|IATA: SCN – ICAO: EDDR
|Focus city for||Luxair|
|Elevation AMSL||1,058 ft / 322 m|
Saarbrücken Airport (IATA: SCN, ICAO: EDDR), or Flughafen Saarbrücken or Ensheim Airport in German, is a minor international airport in Saarbrücken, the capital of the German state of Saarland. It features flights to major cities throughout Germany as well as some leisure routes.
The history of aviation in Saarbrücken, the capital of the German federal state Saarland, began on 17 September 1928 in the district of St. Arnual. Flights operated from Saarbrücken-St. Arnual Airport until 1939. The first plane to use the airport was a Lufthansa flight from Frankfurt stopping en route for Paris. In 1929 routes to Frankfurt and onto Berlin and Karlsruhe and then to Munich, Vienna and Budapest were opened.
The airport's suboptimal location meant winter flights were not possible and bad weather and poor flying conditions caused frequent problems. Thus Saarbrücken-St. Arnual was closed in 1939. A new airport was built in the district of Ensheim, where Saarbrücken Airport has been located since. However, the outbreak of the Second World War made opening the airport impossible.
It wasn't until 1964 and several years of reconstruction work that the airport in Ensheim could finally open. In 1972, Saarbrücken Airport became one of 17 airports in Germany to offer international flights. Since 1975 Lufthansa and many other airlines have resumed flights out of Saarbrücken.
Development in the 2000s
In 2005, a record year, nearly 500,000 passengers used Saarbrücken Airport.
In 2006/2007, Saarbrücken Airport suffered difficulties caused by the opening of a converted former military airport, Zweibrücken Airport, just 40 km away. German leisure airline Hapagfly relocated from Saarbrücken and opened domestic routes in direct competition with Saarbrücken. In 2006, one day when Hapagfly flew from Heraklion to Saarbrücken, there were bad weather conditions at the airport. Pilots tried twice to land at Saarbrücken on a wet runway. After this, they went to land at Zweibrücken Airport. Following this incident, Hapagfly decided to relocate all their flights from Saarbrücken to Zweibrücken for safety reasons due to the longer runway. In July 2014 it has been reported that Zweibrücken Airport filed for bankruptcy due to illegal subsidies as it is to close located to the much longer existing Saarbrücken Airport.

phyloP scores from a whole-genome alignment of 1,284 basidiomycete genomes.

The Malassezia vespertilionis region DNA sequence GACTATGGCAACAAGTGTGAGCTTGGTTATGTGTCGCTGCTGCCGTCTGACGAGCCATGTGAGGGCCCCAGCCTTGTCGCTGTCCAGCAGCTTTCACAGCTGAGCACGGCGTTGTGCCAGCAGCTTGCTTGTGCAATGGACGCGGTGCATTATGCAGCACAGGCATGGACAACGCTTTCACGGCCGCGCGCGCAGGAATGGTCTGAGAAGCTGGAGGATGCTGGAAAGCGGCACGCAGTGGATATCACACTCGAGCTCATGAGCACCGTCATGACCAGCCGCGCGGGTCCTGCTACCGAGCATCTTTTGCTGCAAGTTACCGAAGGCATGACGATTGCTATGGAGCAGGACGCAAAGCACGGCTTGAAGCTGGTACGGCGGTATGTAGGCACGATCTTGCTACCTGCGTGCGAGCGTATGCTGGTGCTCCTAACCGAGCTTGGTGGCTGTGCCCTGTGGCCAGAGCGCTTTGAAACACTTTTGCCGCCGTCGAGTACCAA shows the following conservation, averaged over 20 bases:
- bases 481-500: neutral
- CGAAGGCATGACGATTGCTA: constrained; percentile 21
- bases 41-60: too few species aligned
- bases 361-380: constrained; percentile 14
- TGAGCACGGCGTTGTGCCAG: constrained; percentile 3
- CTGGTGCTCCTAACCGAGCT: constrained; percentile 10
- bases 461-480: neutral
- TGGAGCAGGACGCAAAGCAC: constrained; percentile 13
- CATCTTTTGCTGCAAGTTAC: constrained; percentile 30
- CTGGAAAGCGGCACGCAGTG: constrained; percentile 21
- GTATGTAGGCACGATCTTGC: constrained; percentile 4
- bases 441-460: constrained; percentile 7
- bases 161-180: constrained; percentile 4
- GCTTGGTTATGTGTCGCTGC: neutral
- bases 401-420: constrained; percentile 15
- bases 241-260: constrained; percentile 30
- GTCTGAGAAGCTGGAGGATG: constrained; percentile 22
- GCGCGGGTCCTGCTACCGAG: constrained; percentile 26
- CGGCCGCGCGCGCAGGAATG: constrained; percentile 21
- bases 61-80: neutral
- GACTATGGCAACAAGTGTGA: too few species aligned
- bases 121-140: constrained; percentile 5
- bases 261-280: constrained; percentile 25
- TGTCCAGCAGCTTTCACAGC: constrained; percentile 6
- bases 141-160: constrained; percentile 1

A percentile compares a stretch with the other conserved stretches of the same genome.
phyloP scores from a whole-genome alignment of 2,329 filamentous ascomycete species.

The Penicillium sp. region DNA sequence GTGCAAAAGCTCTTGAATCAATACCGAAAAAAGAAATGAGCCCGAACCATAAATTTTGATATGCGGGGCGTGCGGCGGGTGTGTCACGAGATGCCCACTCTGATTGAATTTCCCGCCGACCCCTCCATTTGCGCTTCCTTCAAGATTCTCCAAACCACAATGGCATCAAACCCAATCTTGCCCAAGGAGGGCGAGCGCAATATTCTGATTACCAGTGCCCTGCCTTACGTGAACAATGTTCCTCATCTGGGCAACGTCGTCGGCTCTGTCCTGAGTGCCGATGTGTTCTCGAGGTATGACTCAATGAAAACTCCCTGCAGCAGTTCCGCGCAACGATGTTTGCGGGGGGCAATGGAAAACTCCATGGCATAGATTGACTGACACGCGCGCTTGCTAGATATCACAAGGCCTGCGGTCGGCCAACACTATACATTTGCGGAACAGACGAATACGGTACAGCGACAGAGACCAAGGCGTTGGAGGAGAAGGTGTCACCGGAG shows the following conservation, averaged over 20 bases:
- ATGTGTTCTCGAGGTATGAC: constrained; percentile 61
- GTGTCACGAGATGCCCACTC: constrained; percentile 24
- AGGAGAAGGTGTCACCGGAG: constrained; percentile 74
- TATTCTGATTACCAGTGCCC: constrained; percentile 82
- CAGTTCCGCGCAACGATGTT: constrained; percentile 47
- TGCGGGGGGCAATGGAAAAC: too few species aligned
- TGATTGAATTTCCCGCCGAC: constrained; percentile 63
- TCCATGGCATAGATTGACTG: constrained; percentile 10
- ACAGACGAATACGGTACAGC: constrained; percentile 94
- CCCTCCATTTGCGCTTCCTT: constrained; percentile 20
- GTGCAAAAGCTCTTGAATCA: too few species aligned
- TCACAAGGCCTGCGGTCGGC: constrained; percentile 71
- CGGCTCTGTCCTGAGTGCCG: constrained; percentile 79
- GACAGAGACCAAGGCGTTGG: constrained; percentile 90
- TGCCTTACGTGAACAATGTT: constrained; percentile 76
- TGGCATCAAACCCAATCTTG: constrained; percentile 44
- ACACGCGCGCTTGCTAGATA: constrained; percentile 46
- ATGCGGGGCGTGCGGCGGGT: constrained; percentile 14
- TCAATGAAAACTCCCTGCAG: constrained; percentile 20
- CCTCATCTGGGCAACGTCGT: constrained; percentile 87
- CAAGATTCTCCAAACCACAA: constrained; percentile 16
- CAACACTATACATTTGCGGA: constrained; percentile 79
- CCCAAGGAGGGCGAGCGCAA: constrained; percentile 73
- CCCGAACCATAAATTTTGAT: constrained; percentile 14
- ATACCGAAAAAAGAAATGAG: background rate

Since Hapagfly left, Air Berlin, Germany's second largest airline, has opened routes from Saarbrücken to Palma de Mallorca and Berlin-Tegel. Additionally, Luxair has made Saarbrücken Airport its secondary hub due to its proximity to Luxembourg.
In June 2011, 46,189 passengers used Saarbrücken Airport and it handled 452,314 passengers in the same entire year.
Saarbrücken Airport consists of one passenger terminal building which features check-in-facilities as well as some shops and restaurants. The building is not equipped with jet bridges, therefore walk-boarding and bus-boarding is used. The apron right in front of the terminal features five aircraft stands which can accommodate mid-sided aircraft such as the Airbus A320.
Airlines and destinations
|Air Berlin||Berlin-Tegel, Palma de Mallorca|
|Hamburg Airways||Seasonal charter: Antalya|
|Luxair||Berlin-Tegel, Hamburg, Luxembourg|
|TUIfly||Seasonal: Antalya (begins 1 May 2015), Fuerteventura (begins 1 May 2015), Gran Canaria (begins 1 May 2015), Heraklion (begins 1 May 2015), Kos (begins 1 May 2015), Palma de Mallorca (begins 1 May 2015), Rhodes (begins 1 May 2015)|
The nearest other minor international airport is Zweibrücken Airport approx. 40 km (25 mi) by road to the east.
|Number of passengers|
The airport is linked to motorways A1/A6 (Exit Fechingen) which connect to Saarbrücken itself, to the cities of Trier and Mannheim and to Luxembourg. From France it can be reached via federal highway L108. Taxis and car hire agencies are available at the terminal building.
- flughafen-saarbrücken.de - Access & Parking
Media related to Saarbrücken Airport at Wikimedia Commons
- Official website
- Current weather for EDDR at NOAA/NWS
- Accident history for SCN at Aviation Safety Network